MARINE scientists have for the first time captured the vast soundscape of whales and dolphins off the west coast of Scotland, over an entire year.
A research team led by the Oban-based Scottish Association for Marine Science (SAMS) deployed underwater microphones between the Hebrides and the edge of the continental shelf between September 2020 and August 2021.
Known as passive acoustic monitoring, the microphones picked up sounds from a range of marine mammals, including dolphins and fin whales, minke whales, humpbacks and sei whales.
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The data collection, funded by the European Sea Fisheries Fund (EMFF) through the Scottish Government’s Marine Scotland Directorate, will help explain when migratory species arrive in Scottish waters, where they spend their time and how long they stay .
This information is crucial for regulators and advisers, such as Marine Scotland, as it will inform investment and mitigation strategies for renewable energy developments and other human activities at sea.
This will also assess how well populations are recovering since whaling ended in the 1950s. As sentinel species, cetacean movements can also show how climate change is affecting the ocean ecosystem. .
The results were published in a report titled Monitoring cetacean occurrence and variability in ambient sound in Scottish offshore waters in the journal Frontiers in Remote Sensing.
Dr Nienke van Geel, marine mammal expert at SAMS and lead author of the publication, said: “At the moment most of our predictive models on species distribution and population size are based on occasional observations in sea.
“Visual surveys usually take place near the coast and during daylight hours during the summer months, so we cannot provide a full picture.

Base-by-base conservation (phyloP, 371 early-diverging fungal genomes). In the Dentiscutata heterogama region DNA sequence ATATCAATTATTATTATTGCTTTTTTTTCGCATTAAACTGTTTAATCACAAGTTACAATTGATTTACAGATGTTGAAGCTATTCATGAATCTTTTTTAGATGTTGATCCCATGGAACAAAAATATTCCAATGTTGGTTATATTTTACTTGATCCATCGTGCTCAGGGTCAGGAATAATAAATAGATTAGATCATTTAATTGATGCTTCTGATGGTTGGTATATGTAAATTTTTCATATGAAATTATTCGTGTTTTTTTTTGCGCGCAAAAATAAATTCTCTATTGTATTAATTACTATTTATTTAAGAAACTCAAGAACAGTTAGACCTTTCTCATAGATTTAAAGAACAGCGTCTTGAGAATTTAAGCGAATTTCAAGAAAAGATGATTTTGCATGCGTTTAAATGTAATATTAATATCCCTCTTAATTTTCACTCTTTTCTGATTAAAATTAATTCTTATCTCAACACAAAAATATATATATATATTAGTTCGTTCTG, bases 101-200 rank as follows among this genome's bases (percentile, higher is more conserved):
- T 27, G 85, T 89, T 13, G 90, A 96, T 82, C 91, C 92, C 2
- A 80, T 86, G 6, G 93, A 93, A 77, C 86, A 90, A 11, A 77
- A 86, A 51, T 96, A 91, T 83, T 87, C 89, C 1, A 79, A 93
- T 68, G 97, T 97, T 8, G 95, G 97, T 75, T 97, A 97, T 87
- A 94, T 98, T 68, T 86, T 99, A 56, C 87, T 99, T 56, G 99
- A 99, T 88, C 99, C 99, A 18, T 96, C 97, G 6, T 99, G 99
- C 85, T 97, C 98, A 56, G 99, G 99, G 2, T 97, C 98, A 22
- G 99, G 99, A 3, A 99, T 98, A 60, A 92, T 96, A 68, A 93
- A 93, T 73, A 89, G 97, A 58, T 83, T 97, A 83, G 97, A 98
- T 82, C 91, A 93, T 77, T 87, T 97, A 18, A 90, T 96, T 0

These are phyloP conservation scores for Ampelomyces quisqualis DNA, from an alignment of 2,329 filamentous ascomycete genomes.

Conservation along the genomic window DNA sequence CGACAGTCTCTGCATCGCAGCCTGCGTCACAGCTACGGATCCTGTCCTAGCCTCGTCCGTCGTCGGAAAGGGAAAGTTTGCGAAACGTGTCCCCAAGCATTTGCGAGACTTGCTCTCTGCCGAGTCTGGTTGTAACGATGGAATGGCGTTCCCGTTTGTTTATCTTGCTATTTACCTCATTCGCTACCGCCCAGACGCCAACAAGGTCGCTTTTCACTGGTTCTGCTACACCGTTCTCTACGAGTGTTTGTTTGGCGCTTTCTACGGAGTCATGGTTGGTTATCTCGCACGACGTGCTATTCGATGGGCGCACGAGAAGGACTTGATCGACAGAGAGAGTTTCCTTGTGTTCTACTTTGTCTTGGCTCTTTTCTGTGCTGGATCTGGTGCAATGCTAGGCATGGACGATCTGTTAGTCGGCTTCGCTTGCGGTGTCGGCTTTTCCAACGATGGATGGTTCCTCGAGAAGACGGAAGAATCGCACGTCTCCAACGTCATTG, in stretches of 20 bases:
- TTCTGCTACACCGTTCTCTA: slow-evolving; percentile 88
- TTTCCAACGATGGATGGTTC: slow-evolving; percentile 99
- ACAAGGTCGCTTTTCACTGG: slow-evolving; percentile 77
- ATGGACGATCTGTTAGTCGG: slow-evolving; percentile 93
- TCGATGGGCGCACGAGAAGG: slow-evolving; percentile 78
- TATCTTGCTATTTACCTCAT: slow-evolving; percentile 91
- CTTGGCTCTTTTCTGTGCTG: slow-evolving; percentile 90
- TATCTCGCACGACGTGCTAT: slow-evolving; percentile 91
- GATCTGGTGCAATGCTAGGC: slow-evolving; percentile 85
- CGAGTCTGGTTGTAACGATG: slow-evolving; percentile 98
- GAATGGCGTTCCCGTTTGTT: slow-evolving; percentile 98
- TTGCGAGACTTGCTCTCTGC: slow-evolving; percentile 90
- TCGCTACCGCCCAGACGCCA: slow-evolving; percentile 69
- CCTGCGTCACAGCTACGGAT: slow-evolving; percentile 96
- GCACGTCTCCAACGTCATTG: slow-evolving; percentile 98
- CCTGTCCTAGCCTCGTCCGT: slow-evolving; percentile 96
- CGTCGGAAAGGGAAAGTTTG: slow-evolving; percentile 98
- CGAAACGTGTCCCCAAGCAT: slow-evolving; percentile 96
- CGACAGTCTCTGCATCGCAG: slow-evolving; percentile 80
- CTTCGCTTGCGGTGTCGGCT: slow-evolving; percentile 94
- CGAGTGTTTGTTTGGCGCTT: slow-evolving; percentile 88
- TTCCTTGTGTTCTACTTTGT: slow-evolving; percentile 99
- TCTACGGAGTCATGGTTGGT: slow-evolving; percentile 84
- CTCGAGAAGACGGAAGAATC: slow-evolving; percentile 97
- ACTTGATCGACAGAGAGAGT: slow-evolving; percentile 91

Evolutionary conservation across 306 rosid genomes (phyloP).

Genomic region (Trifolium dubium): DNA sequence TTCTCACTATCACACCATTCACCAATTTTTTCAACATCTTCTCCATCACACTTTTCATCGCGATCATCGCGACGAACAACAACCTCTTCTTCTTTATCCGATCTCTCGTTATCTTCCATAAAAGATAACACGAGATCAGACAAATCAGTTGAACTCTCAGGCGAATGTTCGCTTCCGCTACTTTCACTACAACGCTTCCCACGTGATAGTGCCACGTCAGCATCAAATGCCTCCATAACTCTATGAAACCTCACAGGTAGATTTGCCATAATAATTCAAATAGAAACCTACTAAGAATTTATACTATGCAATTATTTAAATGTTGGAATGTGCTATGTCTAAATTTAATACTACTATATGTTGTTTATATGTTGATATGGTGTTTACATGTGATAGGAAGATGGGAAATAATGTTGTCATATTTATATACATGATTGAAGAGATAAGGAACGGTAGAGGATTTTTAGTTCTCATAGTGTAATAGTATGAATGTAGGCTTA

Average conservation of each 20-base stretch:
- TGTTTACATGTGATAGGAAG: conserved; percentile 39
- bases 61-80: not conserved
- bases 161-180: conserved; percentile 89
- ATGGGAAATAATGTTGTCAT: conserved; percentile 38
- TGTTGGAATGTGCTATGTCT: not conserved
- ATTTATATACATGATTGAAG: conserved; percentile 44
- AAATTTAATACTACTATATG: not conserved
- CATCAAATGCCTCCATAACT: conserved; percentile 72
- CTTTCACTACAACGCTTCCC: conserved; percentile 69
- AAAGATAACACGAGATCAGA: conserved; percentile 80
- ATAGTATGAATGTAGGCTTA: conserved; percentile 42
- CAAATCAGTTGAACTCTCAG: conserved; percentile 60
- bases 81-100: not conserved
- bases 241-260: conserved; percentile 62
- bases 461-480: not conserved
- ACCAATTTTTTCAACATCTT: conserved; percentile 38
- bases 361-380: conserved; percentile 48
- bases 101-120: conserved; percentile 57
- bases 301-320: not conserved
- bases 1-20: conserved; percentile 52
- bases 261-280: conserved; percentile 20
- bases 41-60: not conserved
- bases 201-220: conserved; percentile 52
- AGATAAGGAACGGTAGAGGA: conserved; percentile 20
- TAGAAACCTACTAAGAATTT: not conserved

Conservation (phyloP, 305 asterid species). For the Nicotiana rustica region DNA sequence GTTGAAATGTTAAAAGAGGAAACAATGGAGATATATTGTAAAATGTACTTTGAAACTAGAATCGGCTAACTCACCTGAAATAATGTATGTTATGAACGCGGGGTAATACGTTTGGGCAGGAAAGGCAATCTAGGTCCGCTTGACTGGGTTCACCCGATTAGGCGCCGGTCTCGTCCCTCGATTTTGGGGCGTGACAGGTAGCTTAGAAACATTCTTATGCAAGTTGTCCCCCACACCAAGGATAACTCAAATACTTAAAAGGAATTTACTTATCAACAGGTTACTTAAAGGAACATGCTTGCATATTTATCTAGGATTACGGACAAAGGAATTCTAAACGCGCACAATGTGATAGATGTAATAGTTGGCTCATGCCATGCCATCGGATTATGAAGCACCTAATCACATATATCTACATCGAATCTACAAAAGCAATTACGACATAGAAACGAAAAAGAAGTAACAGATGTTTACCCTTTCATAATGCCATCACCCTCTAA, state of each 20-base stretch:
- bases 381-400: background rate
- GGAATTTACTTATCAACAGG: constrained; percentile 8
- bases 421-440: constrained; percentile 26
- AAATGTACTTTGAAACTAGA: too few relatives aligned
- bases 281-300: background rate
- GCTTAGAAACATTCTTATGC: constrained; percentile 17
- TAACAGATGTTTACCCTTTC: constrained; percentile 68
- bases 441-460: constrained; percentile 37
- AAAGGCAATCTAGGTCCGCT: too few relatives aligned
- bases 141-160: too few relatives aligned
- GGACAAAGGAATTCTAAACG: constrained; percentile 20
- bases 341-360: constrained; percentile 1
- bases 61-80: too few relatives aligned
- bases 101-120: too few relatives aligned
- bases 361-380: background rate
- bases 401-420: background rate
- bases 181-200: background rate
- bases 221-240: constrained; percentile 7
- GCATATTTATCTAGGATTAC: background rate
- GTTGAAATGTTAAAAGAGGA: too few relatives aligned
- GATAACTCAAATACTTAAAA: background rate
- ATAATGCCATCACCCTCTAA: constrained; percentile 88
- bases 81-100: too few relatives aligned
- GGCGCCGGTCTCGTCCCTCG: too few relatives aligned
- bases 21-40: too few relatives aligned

“So we have large seasonal and night-time data gaps for marine mammals in Scottish waters and in particular in this area off the Hebrides to the edge of the continental shelf.
“This year-round collection of acoustic data on what is happening and when is extremely exciting and gives the best indication yet of the species we have in our own waters.
“For example, we detected a lot of dolphin activity – their sounds were detected almost daily throughout the year at some sites. There was also more whale and humpback whale song than we had intended.
The research team included scientists from Marine Scotland and the University of Plymouth and was carried out with the help of SAMS Enterprise and boat operator Seatrek Marine Ltd. To collect more than 12 terabytes of data, the team deployed 10 underwater microphones at depths between 60 and 175 meters, covering an area that stretched from Lewis and Barra west of St Kilda.
The researchers then used a combination of manual analysis of sound files and automated detection software to detect the species of interest. They also analyzed and compared the overall sound levels of the recordings and identified sources of natural sound from wind, rain and tides, as well as man-made noise, including noise from ships, echo sounders and military sonar.
The sound files collected will provide key baseline data for offshore developments such as wind farms, but will also feed into longer-term marine mammal distribution models under various climate change scenarios.
SAMS marine mammal ecologist and author of the publication, Dr Denise Risch, said: “Continued funding for such acoustic monitoring would be needed to provide crucial long-term data to help measure changes in the environment. .
“As the ocean warms, more species adapted to warmer waters are moving north. For example, in recent years we have seen more and more common dolphins following their prey as they migrate north.
“It will only take a few more decades for there to be a different species composition in Scottish waters.
“This kind of data is valuable for explaining how a warming ocean affects the movement of cetaceans and their prey, but it’s also the best way to know if certain species are recovering from the devastating effects of whaling and how we can protect them. current threats, such as entanglement in fishing gear and ocean noise.”